Start at the Circuit de Catalunya in Barcelona

Thirty-one pilots took off into the 2017 season in the new Porsche 911 GT3 Cup on the Circuit de Catalunya. In Saturday’s qualifying, Porsche Junior Matt Campbell (Fach Auto Tech) posted pole position. The Australian, however, fluffed his start and after the first lap was running in position six. From second on the grid, Ammermüller inherited the lead, which he defended over 14 laps to the flag. Behind the seasoned Porsche specialist, a fierce battle for the other grid spots raged. Cammish in second place came under repeated attacks from Olsen and it was only in the twelfth lap that the youngster managed to squeeze past Cammish. “I put him under constant pressure. Daniel made a mistake and I overtook him. It’s a great feeling to stand on the podium in the Supercup,” said Olsen.

Drivers from 18 countries tackle the races

Cammish ultimately finished in third on the 4.655-kilometre circuit. “I wanted to find my rhythm, but Dennis hampered me from doing this. Still, I’m thrilled to be on the podium.” In fourth place, Robert Lukas (PL/Olimp Racing by Lukas Motorsport) collected points for Poland. Porsche Junior Matt Campbell (Fach Auto Tech), who won the 2016 Porsche Carrera Cup Australia and advanced to the Porsche Mobil 1 Supercup, brought home fifth place. “Unfortunately I botched my start a bit. I let the clutch out too soon and almost choked my engine. I’ve learnt my lesson; I have to work on my start. Hopefully it’ll go better for me in Sunday’s race,” explained Campbell. His British teammate Josh Webster was flagged off as sixth. Victory in the amateur category went to Egidio Perfetti (NL/Momo-Megatron Team Partrax).
The grid at the Circuit de Catalunya features the most international lineup in the 25-year history of the Porsche Mobil 1 Supercup. Drivers from 18 countries tackle the races throughout the anniversary year, with 16 of them contesting the newly-created Nations League. “We’ve seen huge interest in the Supercup this season and we’re thrilled that many newcomers from the national one-make race series and new teams are joining the experienced regulars,” says Oliver Schwab, Manager of the Porsche Mobil 1 Supercup.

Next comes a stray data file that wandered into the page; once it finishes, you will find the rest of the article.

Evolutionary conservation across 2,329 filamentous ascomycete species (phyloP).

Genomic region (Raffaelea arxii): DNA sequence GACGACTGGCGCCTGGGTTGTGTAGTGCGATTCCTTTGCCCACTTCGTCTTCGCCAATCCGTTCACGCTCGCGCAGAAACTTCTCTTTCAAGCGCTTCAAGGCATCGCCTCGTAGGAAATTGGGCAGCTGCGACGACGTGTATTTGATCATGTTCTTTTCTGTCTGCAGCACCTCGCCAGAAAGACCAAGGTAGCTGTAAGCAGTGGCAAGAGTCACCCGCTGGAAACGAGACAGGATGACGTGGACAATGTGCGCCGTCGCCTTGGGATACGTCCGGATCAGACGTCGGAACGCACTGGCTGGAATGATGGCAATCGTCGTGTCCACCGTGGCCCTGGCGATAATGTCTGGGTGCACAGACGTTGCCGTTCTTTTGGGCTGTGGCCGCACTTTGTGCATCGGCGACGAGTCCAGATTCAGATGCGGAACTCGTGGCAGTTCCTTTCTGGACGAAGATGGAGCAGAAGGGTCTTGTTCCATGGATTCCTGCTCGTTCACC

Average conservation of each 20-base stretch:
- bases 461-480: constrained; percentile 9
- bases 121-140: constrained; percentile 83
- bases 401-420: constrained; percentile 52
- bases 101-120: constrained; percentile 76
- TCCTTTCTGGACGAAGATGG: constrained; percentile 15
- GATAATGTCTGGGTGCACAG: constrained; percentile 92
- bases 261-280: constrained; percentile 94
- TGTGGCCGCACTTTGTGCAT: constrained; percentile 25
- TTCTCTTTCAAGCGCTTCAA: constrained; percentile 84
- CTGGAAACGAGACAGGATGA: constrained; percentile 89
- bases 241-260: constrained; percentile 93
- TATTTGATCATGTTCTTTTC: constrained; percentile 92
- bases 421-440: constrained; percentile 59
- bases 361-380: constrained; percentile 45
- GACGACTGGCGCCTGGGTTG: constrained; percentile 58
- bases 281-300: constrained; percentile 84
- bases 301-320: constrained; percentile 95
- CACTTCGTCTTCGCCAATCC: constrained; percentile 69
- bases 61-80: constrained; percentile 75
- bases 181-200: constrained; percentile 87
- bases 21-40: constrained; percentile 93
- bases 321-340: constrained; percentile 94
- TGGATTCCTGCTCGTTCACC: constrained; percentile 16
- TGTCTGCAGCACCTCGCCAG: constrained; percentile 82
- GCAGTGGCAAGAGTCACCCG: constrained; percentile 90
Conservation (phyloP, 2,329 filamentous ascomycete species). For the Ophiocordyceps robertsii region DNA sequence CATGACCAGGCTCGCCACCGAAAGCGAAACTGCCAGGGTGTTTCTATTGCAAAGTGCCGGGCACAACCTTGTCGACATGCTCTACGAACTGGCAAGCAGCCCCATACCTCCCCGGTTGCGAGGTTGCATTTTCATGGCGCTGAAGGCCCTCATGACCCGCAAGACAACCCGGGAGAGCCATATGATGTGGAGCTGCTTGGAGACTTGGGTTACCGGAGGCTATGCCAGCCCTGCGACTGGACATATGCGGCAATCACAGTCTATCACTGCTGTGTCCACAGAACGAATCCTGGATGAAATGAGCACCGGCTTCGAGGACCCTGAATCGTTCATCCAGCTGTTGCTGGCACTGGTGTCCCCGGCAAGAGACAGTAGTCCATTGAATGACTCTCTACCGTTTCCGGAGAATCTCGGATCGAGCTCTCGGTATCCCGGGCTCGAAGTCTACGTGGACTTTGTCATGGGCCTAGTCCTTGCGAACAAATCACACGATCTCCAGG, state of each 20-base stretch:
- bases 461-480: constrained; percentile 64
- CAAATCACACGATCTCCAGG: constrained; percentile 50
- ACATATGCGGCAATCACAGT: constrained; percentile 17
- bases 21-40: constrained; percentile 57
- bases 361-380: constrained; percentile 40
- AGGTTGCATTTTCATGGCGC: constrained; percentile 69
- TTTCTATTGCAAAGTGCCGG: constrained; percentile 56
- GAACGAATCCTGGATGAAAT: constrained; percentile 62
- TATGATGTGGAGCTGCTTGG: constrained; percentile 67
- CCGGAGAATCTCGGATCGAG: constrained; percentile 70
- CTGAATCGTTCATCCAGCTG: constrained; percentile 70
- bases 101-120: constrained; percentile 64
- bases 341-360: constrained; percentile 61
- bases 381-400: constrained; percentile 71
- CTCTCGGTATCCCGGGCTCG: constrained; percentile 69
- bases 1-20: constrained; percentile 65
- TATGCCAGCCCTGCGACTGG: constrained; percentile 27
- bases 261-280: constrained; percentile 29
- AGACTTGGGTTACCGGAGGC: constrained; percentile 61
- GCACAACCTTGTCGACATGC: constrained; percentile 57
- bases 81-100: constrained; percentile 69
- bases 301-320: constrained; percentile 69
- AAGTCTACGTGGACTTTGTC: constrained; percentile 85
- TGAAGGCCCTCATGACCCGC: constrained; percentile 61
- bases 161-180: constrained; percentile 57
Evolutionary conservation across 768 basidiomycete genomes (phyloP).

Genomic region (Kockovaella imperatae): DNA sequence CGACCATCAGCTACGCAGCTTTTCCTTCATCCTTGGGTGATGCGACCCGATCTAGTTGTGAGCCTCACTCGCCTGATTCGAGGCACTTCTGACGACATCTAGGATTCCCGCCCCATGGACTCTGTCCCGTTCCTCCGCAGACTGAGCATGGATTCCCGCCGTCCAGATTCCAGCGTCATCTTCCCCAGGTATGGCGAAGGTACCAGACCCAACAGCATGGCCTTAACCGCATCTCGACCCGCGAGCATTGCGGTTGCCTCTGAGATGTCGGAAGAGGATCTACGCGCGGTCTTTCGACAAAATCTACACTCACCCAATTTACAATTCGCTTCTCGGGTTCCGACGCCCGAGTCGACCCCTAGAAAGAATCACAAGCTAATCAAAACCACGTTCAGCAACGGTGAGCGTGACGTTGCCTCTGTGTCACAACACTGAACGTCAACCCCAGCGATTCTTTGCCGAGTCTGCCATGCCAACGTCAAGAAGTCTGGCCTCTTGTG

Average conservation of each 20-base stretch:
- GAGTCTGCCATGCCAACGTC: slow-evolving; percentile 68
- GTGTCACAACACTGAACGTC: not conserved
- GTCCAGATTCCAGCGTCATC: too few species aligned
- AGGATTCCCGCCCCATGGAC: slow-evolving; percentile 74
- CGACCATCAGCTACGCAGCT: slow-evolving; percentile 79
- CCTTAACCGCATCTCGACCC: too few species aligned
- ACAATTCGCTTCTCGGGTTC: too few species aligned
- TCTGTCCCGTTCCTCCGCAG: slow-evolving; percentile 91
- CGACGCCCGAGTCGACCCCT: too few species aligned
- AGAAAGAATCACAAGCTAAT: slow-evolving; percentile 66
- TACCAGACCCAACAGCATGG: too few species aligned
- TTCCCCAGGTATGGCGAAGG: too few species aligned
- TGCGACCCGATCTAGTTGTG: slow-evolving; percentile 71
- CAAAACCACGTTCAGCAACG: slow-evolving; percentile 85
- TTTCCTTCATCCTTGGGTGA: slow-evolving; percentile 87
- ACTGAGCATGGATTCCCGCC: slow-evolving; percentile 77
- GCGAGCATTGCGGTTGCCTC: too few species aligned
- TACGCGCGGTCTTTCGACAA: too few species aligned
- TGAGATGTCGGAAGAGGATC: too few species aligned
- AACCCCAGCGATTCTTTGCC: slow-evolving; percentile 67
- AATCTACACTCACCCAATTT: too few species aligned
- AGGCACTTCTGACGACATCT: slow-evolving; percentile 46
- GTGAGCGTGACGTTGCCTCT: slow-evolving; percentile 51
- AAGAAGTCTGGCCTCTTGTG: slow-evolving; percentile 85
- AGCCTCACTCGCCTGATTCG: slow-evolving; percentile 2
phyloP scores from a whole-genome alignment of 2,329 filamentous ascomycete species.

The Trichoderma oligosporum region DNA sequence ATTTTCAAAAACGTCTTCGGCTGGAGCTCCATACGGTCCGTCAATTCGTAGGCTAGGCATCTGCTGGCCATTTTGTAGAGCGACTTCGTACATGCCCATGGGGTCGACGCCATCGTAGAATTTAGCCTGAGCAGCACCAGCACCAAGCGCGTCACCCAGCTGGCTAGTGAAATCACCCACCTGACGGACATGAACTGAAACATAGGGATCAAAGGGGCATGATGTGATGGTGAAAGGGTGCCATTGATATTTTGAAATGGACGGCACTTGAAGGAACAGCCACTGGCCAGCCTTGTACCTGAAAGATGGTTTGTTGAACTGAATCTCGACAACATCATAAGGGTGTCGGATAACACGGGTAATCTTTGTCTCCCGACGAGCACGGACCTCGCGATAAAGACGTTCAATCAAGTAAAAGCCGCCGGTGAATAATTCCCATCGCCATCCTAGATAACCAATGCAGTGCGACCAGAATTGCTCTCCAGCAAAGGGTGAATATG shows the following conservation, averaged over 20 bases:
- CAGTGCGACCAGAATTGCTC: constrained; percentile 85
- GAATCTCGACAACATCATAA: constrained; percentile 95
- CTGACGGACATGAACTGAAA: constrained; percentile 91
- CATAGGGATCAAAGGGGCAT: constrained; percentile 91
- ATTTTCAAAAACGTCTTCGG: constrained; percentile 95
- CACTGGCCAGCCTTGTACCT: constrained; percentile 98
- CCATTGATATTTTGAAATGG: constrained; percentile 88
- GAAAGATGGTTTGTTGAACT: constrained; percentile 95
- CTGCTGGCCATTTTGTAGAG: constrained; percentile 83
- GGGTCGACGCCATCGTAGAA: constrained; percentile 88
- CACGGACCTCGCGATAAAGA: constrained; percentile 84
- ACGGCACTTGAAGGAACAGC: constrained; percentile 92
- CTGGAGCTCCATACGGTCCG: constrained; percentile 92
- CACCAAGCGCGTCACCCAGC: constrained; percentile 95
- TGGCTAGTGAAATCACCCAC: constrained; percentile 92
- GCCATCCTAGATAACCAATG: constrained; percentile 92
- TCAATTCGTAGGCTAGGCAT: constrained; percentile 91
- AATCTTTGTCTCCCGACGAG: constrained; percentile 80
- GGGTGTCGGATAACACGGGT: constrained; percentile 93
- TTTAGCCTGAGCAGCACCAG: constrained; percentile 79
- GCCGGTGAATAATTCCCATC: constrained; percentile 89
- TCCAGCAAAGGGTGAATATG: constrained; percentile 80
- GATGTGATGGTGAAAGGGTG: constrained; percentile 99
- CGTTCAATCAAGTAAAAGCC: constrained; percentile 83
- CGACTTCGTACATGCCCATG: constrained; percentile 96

Race results
Race 1:
1. Michael Ammermüller (D/Lechner MSG Racing Team)
2. Dennis Olsen (N/Walter Lechner Racing Team)
3. Daniel Cammish (GB/Lechner MSG Racing Team)
4. Robert Lukas (PL/Olimp Racing by Lukas Motorsport)
5. Matt Campbell (AUS/Fach Auto Tech)
6. Josh Webster (GB/Fach Auto Tech)
7. Mattia Drudi (I/Dinamic Motorsport)
8. Dylan Pereira (L/Lechner Racing Middle East)
Race 2 :
1. Michael Ammermüller (D/Lechner MSG Racing Team)
2. Dennis Olsen (N/Walter Lechner Racing Team)
3. Matt Campbell (AUS/Fach Auto Tech)
4. Daniel Cammish (GB/Lechner MSG Racing Team)
5. Dylan Pereira (L/Lechner Racing Middle East)
6. Tom Oliphant (GB/Lechner Racing Middle East)
7. Philip Morin (S/Martinet by Almeras)
8. Daniele die Amato (I/Dinamic Motorsport)
Nations League:
1. Germany, 40 points
2. Norway, 36 points
3. Great Britain, 30 points
4. Australia, 28 points
5. Poland, 23 points
Info
The next race of the the Supercup will be contested from 25 to 28 May in Monaco.

Wednesday, May 17, 2017

Key Fob Jammers -- An Easy Way to get at the Valuables in your Car


These devices are readily available over the internet and will block your fob from locking your car. Once you walk away thinking your car is locked, thieves can take what they want from the car, or use another device to start it and drive away.

The VW "Dieselgate" Story Continues

Hi folks -- I love to think that business ethics as taught at universities is nothing more than political correctness detached from reality. Money trumps (maybe an inappropriate word right now) DOING THE RIGHT THING 9 TIMES OUT OF TEN.
FROM: the local.de
German prosecutors said Wednesday they had opened a new investigation into Volkswagen chief executive Matthias Müller and others over market manipulation in the wake of the carmaker's 'dieselgate' scandal.